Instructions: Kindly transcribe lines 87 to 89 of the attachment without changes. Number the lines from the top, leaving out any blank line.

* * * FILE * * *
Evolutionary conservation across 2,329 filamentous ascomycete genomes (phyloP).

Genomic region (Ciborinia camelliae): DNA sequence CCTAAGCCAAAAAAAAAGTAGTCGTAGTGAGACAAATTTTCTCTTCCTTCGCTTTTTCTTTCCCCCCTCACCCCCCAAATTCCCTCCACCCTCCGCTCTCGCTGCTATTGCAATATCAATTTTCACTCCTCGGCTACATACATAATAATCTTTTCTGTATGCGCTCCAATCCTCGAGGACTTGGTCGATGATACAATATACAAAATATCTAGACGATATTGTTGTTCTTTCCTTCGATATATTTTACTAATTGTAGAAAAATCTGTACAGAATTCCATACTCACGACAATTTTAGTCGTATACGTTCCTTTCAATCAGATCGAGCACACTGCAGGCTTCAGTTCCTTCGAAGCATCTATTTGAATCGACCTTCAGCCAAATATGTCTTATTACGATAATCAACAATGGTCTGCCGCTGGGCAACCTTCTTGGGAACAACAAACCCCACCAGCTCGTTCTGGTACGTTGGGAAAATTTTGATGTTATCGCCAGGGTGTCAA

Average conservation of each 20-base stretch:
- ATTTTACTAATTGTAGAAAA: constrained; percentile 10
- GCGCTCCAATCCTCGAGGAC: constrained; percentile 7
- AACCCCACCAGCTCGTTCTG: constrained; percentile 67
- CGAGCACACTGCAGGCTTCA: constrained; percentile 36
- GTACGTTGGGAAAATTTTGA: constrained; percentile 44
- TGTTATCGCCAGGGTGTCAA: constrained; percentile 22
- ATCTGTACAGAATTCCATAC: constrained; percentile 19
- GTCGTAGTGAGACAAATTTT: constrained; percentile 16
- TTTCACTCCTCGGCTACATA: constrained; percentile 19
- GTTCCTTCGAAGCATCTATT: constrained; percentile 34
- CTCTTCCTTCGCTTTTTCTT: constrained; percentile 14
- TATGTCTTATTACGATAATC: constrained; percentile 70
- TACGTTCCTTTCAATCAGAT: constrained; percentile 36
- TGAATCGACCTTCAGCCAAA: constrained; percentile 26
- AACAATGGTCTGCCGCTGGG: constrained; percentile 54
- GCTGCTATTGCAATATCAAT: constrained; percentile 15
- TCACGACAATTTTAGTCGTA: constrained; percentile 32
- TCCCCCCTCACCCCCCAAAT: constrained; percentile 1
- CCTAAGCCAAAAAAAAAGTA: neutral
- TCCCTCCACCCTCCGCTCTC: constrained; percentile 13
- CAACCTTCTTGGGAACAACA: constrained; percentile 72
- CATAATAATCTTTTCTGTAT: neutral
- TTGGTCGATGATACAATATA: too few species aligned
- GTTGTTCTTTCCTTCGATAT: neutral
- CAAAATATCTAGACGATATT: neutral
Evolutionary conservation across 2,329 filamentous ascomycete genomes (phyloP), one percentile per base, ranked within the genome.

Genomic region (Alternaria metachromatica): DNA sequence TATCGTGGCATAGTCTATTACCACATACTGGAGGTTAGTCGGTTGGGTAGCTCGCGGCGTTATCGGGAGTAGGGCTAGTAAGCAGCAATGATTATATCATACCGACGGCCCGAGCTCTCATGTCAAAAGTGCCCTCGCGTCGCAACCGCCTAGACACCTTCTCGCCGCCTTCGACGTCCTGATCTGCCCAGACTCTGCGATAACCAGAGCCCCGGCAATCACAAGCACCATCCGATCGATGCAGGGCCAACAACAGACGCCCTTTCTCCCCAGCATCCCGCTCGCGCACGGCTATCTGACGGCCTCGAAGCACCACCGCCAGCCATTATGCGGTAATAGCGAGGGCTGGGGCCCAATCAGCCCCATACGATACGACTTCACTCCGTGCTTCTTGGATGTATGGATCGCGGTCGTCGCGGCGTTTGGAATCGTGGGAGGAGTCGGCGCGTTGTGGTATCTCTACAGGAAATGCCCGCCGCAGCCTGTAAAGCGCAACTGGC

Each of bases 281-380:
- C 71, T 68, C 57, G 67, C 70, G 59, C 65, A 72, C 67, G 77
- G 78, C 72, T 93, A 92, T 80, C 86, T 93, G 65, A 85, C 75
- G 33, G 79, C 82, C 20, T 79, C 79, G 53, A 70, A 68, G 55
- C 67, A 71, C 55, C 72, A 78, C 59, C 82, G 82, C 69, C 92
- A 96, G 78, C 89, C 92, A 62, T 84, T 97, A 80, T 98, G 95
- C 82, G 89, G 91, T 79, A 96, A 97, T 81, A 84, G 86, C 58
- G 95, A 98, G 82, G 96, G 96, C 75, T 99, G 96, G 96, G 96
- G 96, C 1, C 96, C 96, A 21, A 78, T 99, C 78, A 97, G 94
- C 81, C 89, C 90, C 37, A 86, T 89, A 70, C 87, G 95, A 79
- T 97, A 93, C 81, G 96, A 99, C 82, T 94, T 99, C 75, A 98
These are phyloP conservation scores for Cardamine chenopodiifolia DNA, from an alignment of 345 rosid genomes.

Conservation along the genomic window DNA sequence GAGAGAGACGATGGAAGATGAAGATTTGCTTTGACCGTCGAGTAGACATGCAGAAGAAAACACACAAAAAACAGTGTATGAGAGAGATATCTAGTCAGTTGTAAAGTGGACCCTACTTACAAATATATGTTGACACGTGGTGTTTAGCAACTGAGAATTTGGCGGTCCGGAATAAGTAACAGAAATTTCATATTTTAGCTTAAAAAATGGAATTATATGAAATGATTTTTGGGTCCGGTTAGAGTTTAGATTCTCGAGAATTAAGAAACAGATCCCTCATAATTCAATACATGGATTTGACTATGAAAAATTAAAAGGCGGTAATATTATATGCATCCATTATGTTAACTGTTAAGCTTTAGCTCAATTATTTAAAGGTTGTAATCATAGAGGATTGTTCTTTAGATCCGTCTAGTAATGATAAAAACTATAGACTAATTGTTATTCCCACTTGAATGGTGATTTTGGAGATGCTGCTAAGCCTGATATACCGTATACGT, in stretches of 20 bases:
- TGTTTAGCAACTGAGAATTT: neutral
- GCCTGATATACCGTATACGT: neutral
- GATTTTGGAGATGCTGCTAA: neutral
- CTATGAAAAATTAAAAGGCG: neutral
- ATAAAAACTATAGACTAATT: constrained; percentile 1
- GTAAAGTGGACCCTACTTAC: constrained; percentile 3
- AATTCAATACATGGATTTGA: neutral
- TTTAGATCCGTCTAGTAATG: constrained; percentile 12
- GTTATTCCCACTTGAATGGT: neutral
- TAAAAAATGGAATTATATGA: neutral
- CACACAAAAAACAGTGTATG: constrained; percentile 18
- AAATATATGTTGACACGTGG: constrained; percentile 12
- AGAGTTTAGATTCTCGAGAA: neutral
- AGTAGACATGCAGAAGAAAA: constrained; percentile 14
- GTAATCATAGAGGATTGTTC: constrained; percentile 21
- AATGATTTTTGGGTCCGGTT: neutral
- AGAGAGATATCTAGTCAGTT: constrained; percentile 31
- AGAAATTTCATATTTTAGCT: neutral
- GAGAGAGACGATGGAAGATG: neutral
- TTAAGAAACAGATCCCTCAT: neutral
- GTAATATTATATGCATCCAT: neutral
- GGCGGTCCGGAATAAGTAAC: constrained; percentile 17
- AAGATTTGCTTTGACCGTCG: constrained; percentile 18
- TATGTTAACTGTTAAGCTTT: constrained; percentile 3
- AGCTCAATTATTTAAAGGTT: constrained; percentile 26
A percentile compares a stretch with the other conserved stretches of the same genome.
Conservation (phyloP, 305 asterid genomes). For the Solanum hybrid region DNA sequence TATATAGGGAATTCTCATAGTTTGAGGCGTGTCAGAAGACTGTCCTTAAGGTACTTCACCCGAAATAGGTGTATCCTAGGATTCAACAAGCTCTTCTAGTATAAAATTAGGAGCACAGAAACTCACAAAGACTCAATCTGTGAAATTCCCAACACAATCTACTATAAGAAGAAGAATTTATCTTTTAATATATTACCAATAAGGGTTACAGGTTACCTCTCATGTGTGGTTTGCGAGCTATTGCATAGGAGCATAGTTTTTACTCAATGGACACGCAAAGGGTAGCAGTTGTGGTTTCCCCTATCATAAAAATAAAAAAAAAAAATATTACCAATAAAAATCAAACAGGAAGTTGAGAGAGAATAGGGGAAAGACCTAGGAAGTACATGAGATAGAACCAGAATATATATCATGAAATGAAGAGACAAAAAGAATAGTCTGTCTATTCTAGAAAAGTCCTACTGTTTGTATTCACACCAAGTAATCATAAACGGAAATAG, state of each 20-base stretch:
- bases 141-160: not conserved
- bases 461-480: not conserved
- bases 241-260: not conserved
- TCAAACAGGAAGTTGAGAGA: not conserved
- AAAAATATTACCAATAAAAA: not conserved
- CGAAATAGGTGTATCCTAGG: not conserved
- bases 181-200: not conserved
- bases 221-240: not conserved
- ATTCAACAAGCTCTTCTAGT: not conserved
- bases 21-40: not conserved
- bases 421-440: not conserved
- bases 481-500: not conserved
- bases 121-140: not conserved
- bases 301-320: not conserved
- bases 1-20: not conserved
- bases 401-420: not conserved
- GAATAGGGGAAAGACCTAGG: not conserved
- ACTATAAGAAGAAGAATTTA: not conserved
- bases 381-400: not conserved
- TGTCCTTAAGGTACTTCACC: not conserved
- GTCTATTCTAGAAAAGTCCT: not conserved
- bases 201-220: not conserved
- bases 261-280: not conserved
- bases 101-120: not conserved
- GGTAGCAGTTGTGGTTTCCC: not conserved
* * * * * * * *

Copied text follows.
- GAATAGGGGAAAGACCTAGG: not conserved
- ACTATAAGAAGAAGAATTTA: not conserved
- bases 381-400: not conserved